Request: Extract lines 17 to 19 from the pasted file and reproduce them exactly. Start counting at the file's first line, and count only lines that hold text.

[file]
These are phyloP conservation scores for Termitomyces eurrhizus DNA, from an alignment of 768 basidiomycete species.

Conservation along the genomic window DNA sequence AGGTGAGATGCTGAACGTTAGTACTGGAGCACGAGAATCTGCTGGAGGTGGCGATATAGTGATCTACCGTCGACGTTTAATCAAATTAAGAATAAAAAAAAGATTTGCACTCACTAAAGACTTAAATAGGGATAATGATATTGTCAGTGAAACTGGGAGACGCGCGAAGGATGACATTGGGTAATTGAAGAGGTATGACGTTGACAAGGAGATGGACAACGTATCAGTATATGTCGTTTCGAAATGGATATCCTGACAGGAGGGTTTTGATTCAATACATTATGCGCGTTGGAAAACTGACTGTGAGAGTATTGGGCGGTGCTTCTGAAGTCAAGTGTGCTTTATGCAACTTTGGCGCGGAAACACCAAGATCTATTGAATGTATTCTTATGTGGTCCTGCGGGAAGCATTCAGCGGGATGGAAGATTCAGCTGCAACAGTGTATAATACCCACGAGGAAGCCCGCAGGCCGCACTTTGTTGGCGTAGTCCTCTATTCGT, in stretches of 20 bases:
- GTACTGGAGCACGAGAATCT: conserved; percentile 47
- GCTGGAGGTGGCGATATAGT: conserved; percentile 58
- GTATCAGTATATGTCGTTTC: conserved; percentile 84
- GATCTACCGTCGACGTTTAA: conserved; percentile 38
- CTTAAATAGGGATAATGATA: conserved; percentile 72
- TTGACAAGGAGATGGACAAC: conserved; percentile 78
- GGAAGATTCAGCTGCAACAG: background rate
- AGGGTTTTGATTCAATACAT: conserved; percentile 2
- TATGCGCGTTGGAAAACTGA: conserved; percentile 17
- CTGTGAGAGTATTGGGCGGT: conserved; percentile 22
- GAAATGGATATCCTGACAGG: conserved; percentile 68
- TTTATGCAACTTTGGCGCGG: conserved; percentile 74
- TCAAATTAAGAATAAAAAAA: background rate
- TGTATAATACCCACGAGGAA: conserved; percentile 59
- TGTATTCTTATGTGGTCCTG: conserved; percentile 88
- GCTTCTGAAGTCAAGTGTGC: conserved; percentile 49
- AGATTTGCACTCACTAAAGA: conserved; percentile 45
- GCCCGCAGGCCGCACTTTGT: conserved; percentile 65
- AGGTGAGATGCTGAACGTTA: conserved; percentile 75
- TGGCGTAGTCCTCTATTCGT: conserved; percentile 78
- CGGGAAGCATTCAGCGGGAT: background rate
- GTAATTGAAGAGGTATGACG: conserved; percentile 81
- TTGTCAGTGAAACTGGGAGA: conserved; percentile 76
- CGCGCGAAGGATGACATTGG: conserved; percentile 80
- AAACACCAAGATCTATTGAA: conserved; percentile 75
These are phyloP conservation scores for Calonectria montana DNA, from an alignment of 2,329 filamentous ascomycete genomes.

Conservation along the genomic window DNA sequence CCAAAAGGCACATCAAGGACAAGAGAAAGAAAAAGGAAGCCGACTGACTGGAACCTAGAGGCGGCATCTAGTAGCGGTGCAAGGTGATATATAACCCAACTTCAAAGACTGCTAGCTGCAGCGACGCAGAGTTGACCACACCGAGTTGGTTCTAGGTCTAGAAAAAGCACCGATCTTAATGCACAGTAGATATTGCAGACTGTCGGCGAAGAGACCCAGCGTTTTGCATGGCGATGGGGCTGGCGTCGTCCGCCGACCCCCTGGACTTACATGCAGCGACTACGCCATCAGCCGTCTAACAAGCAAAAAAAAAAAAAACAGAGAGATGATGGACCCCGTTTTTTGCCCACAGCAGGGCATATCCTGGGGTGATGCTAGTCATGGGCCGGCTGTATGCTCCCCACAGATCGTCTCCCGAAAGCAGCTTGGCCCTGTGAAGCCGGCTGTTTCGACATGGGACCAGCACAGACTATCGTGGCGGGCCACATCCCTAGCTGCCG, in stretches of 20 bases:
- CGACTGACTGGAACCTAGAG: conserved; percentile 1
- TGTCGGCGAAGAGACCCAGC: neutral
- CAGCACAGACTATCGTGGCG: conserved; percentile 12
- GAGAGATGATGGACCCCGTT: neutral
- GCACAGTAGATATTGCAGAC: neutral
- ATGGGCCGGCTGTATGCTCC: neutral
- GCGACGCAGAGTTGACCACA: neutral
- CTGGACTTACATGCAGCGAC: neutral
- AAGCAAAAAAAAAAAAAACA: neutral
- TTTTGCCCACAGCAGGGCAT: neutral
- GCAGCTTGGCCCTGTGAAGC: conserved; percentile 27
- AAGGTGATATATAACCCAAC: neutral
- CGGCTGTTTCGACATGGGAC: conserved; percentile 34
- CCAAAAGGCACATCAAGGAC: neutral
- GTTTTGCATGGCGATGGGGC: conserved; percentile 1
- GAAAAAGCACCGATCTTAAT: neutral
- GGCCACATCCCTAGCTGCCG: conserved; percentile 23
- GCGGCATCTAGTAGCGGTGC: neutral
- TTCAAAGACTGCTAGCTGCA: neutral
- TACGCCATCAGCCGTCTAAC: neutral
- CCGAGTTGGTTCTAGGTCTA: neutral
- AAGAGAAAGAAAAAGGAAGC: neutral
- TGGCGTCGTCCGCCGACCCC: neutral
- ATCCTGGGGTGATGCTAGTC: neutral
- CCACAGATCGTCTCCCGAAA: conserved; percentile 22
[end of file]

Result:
- TGTATTCTTATGTGGTCCTG: conserved; percentile 88
- GCTTCTGAAGTCAAGTGTGC: conserved; percentile 49
- AGATTTGCACTCACTAAAGA: conserved; percentile 45